ESPE Abstracts (2022) 95 RFC3.1

ESPE2022 Rapid Free Communications Early Life and Multisystem Endocrinology (6 abstracts)

Brain Magnetic Resonance Imaging Changes in Childhood and its possible correlation with Unrecognised Early Life Hypoglycaemia

Pon Ramya Gokul , Indraneel Banerjee , Katie Ramsden , Chris Worth , Sarah Worthington & Maria Salomon Estebanez

Royal Manchester Children's hospital, Manchester, United Kingdom

Introduction: The neonatal threshold for hypoglycaemia is debatable and makes its treatment challenging. Neonatal hypoglycaemia can be transient and yet pose a significant risk of neuroglycopaenia, especially with severe and recurrent hypoglycaemia in Congenital Hyperinsulinism. Untreated hypoglycaemia induced cerebral injury can be identified by magnetic resonance (MR) brain scan changes affecting cerebral white matter, occipital lobes and posterior parietotemporal regions. It is recognized that a proportion of MR scan changes of hypoglycaemia may be due to missed and untreated early life hypoglycaemia, but the frequency is not known.

Methods: We present retrospective MR scan data in children in a single centre, collected over a ten year period (2010-2020) to identify potential cases of missed and untreated early life hypoglycaemia. Specific criteria were used to identify hypoglycaemic brain changes. Scan search from an electronic radiology repository involved the term “hypoglycaemia“ in the scan report. Early life hypoglycaemia was confirmed or rejected by review of electronic hospital records.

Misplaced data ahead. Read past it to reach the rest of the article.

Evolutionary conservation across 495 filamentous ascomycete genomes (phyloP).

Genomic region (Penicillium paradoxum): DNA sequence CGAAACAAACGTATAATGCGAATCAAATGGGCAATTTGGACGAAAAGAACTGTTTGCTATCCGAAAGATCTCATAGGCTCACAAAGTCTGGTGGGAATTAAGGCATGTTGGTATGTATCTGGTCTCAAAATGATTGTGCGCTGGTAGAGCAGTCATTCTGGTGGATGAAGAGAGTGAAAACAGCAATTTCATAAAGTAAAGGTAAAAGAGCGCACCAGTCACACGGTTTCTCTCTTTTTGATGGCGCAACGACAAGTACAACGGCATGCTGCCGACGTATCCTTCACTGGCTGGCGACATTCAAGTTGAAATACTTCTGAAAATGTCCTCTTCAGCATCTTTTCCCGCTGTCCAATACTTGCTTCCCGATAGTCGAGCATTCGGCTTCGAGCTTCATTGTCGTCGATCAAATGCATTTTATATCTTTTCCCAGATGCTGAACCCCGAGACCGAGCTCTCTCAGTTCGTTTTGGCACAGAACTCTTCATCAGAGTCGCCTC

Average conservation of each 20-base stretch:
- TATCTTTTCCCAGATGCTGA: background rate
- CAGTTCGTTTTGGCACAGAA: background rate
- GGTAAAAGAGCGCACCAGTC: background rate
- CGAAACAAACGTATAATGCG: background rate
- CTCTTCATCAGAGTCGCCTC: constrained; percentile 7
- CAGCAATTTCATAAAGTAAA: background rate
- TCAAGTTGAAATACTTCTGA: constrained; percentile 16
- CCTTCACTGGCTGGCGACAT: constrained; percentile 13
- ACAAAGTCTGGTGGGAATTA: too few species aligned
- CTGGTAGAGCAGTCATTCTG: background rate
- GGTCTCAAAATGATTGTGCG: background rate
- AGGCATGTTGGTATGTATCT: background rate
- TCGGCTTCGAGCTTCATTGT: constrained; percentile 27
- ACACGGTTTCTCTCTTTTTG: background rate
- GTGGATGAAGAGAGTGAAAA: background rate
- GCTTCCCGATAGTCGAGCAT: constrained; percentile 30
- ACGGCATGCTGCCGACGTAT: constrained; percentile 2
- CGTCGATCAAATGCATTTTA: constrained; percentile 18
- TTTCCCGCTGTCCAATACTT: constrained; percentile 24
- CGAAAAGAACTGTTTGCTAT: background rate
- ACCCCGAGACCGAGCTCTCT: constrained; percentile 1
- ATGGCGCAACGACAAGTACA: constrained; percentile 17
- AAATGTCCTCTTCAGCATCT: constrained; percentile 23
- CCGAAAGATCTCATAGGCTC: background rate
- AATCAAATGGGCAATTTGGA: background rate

Results: A total of 107 MR scan and hospital records of patients with potential hypoglycaemia were reviewed, of whom 52 (48.5%) showed evidence of hypoglycaemic brain changes. We categorized them age group wise in relation to their initial presentation warranting admission, evidence of hypoglycaemia, MR findings, and further evaluation. Among these 52 patients with MR evidence of hypoglycemia, representation in different age groups were as follows: newborn 11, infants 12, 1-5 yrs 19 and >5 yrs 10. Evidence of hypoglycaemia was documented in 26 patients (50%), with 8 experiencing hypoglycaemia in the neonatal period and the rest beyond the neonatal period. The remaining 26 patients (50%) did not have documented hypoglycemia in their medical records despite the MR Brain changes. This absence of hypoglycemia prior to scan was definite in 17(33%), probable in another 5 (9.5%), and unavailable in 4 (7.5%) patients based on the details obtained from medical records

Conclusion: Nearly half the children with hypoglycaemia specific brain MR scan changes may have unrecognized and untreated hypoglycaemia, implying the need for heightened awareness of early life hypoglycemia. Our study suggests the need to investigate similar scan changes in other cohorts to understand the true extent of hypoglycaemic brain injury in children.

Volume 95

60th Annual ESPE (ESPE 2022)

Rome, Italy
15 Sep 2022 - 17 Sep 2022

European Society for Paediatric Endocrinology 

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